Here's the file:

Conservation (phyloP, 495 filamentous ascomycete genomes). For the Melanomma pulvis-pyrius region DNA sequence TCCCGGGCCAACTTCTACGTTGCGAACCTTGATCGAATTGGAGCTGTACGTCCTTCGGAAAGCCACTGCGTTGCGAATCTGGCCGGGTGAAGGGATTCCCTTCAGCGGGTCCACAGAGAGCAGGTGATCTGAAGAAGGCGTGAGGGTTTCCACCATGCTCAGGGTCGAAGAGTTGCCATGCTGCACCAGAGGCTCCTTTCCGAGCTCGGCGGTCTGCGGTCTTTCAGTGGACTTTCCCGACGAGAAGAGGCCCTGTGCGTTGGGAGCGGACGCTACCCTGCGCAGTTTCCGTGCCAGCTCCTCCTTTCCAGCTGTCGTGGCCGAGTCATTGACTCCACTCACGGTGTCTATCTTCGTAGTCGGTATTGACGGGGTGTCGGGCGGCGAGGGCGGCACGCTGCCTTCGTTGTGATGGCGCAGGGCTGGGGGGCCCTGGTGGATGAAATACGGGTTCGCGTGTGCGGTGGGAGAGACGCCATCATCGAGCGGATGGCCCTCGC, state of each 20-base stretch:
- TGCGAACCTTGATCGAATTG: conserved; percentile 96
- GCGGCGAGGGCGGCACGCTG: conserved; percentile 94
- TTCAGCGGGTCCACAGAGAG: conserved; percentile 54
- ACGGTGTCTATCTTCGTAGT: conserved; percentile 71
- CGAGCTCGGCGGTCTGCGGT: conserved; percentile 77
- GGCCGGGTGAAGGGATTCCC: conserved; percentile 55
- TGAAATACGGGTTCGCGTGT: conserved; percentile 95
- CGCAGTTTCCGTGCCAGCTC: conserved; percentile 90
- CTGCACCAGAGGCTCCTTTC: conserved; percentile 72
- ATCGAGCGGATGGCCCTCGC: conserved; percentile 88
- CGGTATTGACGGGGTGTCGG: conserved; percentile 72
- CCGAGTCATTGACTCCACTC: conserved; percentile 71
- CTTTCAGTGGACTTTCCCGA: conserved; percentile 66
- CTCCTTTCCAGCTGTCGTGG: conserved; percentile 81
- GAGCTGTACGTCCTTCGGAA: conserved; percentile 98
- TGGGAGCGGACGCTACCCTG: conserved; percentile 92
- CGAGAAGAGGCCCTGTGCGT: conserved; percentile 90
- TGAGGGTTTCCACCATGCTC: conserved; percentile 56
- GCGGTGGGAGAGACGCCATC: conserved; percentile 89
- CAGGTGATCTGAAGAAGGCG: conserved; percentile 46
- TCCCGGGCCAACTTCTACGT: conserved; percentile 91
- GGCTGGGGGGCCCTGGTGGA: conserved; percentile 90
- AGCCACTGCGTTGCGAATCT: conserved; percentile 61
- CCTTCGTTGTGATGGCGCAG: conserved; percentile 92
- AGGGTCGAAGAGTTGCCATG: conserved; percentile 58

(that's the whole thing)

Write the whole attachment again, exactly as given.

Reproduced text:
Conservation (phyloP, 495 filamentous ascomycete genomes). For the Melanomma pulvis-pyrius region DNA sequence TCCCGGGCCAACTTCTACGTTGCGAACCTTGATCGAATTGGAGCTGTACGTCCTTCGGAAAGCCACTGCGTTGCGAATCTGGCCGGGTGAAGGGATTCCCTTCAGCGGGTCCACAGAGAGCAGGTGATCTGAAGAAGGCGTGAGGGTTTCCACCATGCTCAGGGTCGAAGAGTTGCCATGCTGCACCAGAGGCTCCTTTCCGAGCTCGGCGGTCTGCGGTCTTTCAGTGGACTTTCCCGACGAGAAGAGGCCCTGTGCGTTGGGAGCGGACGCTACCCTGCGCAGTTTCCGTGCCAGCTCCTCCTTTCCAGCTGTCGTGGCCGAGTCATTGACTCCACTCACGGTGTCTATCTTCGTAGTCGGTATTGACGGGGTGTCGGGCGGCGAGGGCGGCACGCTGCCTTCGTTGTGATGGCGCAGGGCTGGGGGGCCCTGGTGGATGAAATACGGGTTCGCGTGTGCGGTGGGAGAGACGCCATCATCGAGCGGATGGCCCTCGC, state of each 20-base stretch:
- TGCGAACCTTGATCGAATTG: conserved; percentile 96
- GCGGCGAGGGCGGCACGCTG: conserved; percentile 94
- TTCAGCGGGTCCACAGAGAG: conserved; percentile 54
- ACGGTGTCTATCTTCGTAGT: conserved; percentile 71
- CGAGCTCGGCGGTCTGCGGT: conserved; percentile 77
- GGCCGGGTGAAGGGATTCCC: conserved; percentile 55
- TGAAATACGGGTTCGCGTGT: conserved; percentile 95
- CGCAGTTTCCGTGCCAGCTC: conserved; percentile 90
- CTGCACCAGAGGCTCCTTTC: conserved; percentile 72
- ATCGAGCGGATGGCCCTCGC: conserved; percentile 88
- CGGTATTGACGGGGTGTCGG: conserved; percentile 72
- CCGAGTCATTGACTCCACTC: conserved; percentile 71
- CTTTCAGTGGACTTTCCCGA: conserved; percentile 66
- CTCCTTTCCAGCTGTCGTGG: conserved; percentile 81
- GAGCTGTACGTCCTTCGGAA: conserved; percentile 98
- TGGGAGCGGACGCTACCCTG: conserved; percentile 92
- CGAGAAGAGGCCCTGTGCGT: conserved; percentile 90
- TGAGGGTTTCCACCATGCTC: conserved; percentile 56
- GCGGTGGGAGAGACGCCATC: conserved; percentile 89
- CAGGTGATCTGAAGAAGGCG: conserved; percentile 46
- TCCCGGGCCAACTTCTACGT: conserved; percentile 91
- GGCTGGGGGGCCCTGGTGGA: conserved; percentile 90
- AGCCACTGCGTTGCGAATCT: conserved; percentile 61
- CCTTCGTTGTGATGGCGCAG: conserved; percentile 92
- AGGGTCGAAGAGTTGCCATG: conserved; percentile 58